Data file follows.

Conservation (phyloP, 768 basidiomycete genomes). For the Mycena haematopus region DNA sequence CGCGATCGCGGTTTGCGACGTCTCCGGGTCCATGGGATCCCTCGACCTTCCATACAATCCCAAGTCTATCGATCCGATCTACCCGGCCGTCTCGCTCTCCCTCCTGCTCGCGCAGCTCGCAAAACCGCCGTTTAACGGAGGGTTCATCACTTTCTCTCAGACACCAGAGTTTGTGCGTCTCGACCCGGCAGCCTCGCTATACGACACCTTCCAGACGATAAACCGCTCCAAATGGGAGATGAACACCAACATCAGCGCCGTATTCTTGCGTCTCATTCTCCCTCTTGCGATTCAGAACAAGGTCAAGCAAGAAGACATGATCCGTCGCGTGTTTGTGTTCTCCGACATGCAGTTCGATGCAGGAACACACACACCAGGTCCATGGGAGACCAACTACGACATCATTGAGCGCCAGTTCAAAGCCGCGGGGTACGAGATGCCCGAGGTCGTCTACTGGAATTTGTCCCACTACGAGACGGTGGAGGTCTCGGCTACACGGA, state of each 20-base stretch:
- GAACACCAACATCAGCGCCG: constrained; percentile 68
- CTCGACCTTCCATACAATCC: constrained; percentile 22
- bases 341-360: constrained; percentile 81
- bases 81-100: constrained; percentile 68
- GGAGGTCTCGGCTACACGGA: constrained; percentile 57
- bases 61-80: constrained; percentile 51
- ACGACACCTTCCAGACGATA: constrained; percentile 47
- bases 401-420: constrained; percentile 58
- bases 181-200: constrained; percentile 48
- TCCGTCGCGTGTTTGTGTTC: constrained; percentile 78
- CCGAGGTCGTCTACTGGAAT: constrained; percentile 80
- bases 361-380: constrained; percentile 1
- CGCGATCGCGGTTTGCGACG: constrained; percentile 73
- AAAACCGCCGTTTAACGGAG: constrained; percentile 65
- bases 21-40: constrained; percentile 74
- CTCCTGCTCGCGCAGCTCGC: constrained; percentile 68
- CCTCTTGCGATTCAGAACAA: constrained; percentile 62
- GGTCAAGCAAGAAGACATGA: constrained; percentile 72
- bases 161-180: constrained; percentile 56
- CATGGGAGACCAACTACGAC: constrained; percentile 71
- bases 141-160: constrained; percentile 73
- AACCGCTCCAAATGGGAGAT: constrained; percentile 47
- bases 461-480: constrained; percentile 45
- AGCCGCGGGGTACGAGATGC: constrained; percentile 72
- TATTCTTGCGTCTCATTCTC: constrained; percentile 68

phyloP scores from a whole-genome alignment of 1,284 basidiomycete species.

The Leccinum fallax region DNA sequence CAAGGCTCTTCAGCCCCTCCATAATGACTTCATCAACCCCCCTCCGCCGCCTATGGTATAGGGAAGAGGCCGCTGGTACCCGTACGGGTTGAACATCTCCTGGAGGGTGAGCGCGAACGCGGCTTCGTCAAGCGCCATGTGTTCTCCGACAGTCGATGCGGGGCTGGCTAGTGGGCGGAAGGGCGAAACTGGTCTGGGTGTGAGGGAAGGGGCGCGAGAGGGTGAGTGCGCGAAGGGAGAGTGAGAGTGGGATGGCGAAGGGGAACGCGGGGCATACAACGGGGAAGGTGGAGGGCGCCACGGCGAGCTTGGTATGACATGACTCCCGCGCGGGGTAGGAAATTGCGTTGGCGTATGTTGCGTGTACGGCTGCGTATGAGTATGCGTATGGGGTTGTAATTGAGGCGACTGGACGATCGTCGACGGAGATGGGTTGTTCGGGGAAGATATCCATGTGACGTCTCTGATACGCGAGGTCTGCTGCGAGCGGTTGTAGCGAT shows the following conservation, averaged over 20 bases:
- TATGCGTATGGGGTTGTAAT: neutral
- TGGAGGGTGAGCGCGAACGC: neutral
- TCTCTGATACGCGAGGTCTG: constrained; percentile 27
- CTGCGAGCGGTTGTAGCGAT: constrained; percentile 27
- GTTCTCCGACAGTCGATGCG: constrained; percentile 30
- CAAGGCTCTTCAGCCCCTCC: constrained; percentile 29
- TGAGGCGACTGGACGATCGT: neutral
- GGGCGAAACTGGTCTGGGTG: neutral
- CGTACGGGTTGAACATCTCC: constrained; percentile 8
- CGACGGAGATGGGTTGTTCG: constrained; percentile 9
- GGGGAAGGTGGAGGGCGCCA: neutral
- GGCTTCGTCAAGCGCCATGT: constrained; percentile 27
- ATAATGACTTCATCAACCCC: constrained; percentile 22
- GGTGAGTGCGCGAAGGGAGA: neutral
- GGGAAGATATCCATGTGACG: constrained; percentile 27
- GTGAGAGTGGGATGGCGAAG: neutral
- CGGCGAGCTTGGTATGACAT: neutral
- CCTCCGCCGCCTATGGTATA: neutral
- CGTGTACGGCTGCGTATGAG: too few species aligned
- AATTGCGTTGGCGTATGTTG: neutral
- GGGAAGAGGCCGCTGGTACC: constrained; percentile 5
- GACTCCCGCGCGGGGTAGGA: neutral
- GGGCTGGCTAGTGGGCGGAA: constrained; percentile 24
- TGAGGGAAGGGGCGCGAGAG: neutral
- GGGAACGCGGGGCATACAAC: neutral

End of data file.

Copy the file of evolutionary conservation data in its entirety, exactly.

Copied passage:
Conservation (phyloP, 768 basidiomycete genomes). For the Mycena haematopus region DNA sequence CGCGATCGCGGTTTGCGACGTCTCCGGGTCCATGGGATCCCTCGACCTTCCATACAATCCCAAGTCTATCGATCCGATCTACCCGGCCGTCTCGCTCTCCCTCCTGCTCGCGCAGCTCGCAAAACCGCCGTTTAACGGAGGGTTCATCACTTTCTCTCAGACACCAGAGTTTGTGCGTCTCGACCCGGCAGCCTCGCTATACGACACCTTCCAGACGATAAACCGCTCCAAATGGGAGATGAACACCAACATCAGCGCCGTATTCTTGCGTCTCATTCTCCCTCTTGCGATTCAGAACAAGGTCAAGCAAGAAGACATGATCCGTCGCGTGTTTGTGTTCTCCGACATGCAGTTCGATGCAGGAACACACACACCAGGTCCATGGGAGACCAACTACGACATCATTGAGCGCCAGTTCAAAGCCGCGGGGTACGAGATGCCCGAGGTCGTCTACTGGAATTTGTCCCACTACGAGACGGTGGAGGTCTCGGCTACACGGA, state of each 20-base stretch:
- GAACACCAACATCAGCGCCG: constrained; percentile 68
- CTCGACCTTCCATACAATCC: constrained; percentile 22
- bases 341-360: constrained; percentile 81
- bases 81-100: constrained; percentile 68
- GGAGGTCTCGGCTACACGGA: constrained; percentile 57
- bases 61-80: constrained; percentile 51
- ACGACACCTTCCAGACGATA: constrained; percentile 47
- bases 401-420: constrained; percentile 58
- bases 181-200: constrained; percentile 48
- TCCGTCGCGTGTTTGTGTTC: constrained; percentile 78
- CCGAGGTCGTCTACTGGAAT: constrained; percentile 80
- bases 361-380: constrained; percentile 1
- CGCGATCGCGGTTTGCGACG: constrained; percentile 73
- AAAACCGCCGTTTAACGGAG: constrained; percentile 65
- bases 21-40: constrained; percentile 74
- CTCCTGCTCGCGCAGCTCGC: constrained; percentile 68
- CCTCTTGCGATTCAGAACAA: constrained; percentile 62
- GGTCAAGCAAGAAGACATGA: constrained; percentile 72
- bases 161-180: constrained; percentile 56
- CATGGGAGACCAACTACGAC: constrained; percentile 71
- bases 141-160: constrained; percentile 73
- AACCGCTCCAAATGGGAGAT: constrained; percentile 47
- bases 461-480: constrained; percentile 45
- AGCCGCGGGGTACGAGATGC: constrained; percentile 72
- TATTCTTGCGTCTCATTCTC: constrained; percentile 68

phyloP scores from a whole-genome alignment of 1,284 basidiomycete species.

The Leccinum fallax region DNA sequence CAAGGCTCTTCAGCCCCTCCATAATGACTTCATCAACCCCCCTCCGCCGCCTATGGTATAGGGAAGAGGCCGCTGGTACCCGTACGGGTTGAACATCTCCTGGAGGGTGAGCGCGAACGCGGCTTCGTCAAGCGCCATGTGTTCTCCGACAGTCGATGCGGGGCTGGCTAGTGGGCGGAAGGGCGAAACTGGTCTGGGTGTGAGGGAAGGGGCGCGAGAGGGTGAGTGCGCGAAGGGAGAGTGAGAGTGGGATGGCGAAGGGGAACGCGGGGCATACAACGGGGAAGGTGGAGGGCGCCACGGCGAGCTTGGTATGACATGACTCCCGCGCGGGGTAGGAAATTGCGTTGGCGTATGTTGCGTGTACGGCTGCGTATGAGTATGCGTATGGGGTTGTAATTGAGGCGACTGGACGATCGTCGACGGAGATGGGTTGTTCGGGGAAGATATCCATGTGACGTCTCTGATACGCGAGGTCTGCTGCGAGCGGTTGTAGCGAT shows the following conservation, averaged over 20 bases:
- TATGCGTATGGGGTTGTAAT: neutral
- TGGAGGGTGAGCGCGAACGC: neutral
- TCTCTGATACGCGAGGTCTG: constrained; percentile 27
- CTGCGAGCGGTTGTAGCGAT: constrained; percentile 27
- GTTCTCCGACAGTCGATGCG: constrained; percentile 30
- CAAGGCTCTTCAGCCCCTCC: constrained; percentile 29
- TGAGGCGACTGGACGATCGT: neutral
- GGGCGAAACTGGTCTGGGTG: neutral
- CGTACGGGTTGAACATCTCC: constrained; percentile 8
- CGACGGAGATGGGTTGTTCG: constrained; percentile 9
- GGGGAAGGTGGAGGGCGCCA: neutral
- GGCTTCGTCAAGCGCCATGT: constrained; percentile 27
- ATAATGACTTCATCAACCCC: constrained; percentile 22
- GGTGAGTGCGCGAAGGGAGA: neutral
- GGGAAGATATCCATGTGACG: constrained; percentile 27
- GTGAGAGTGGGATGGCGAAG: neutral
- CGGCGAGCTTGGTATGACAT: neutral
- CCTCCGCCGCCTATGGTATA: neutral
- CGTGTACGGCTGCGTATGAG: too few species aligned
- AATTGCGTTGGCGTATGTTG: neutral
- GGGAAGAGGCCGCTGGTACC: constrained; percentile 5
- GACTCCCGCGCGGGGTAGGA: neutral
- GGGCTGGCTAGTGGGCGGAA: constrained; percentile 24
- TGAGGGAAGGGGCGCGAGAG: neutral
- GGGAACGCGGGGCATACAAC: neutral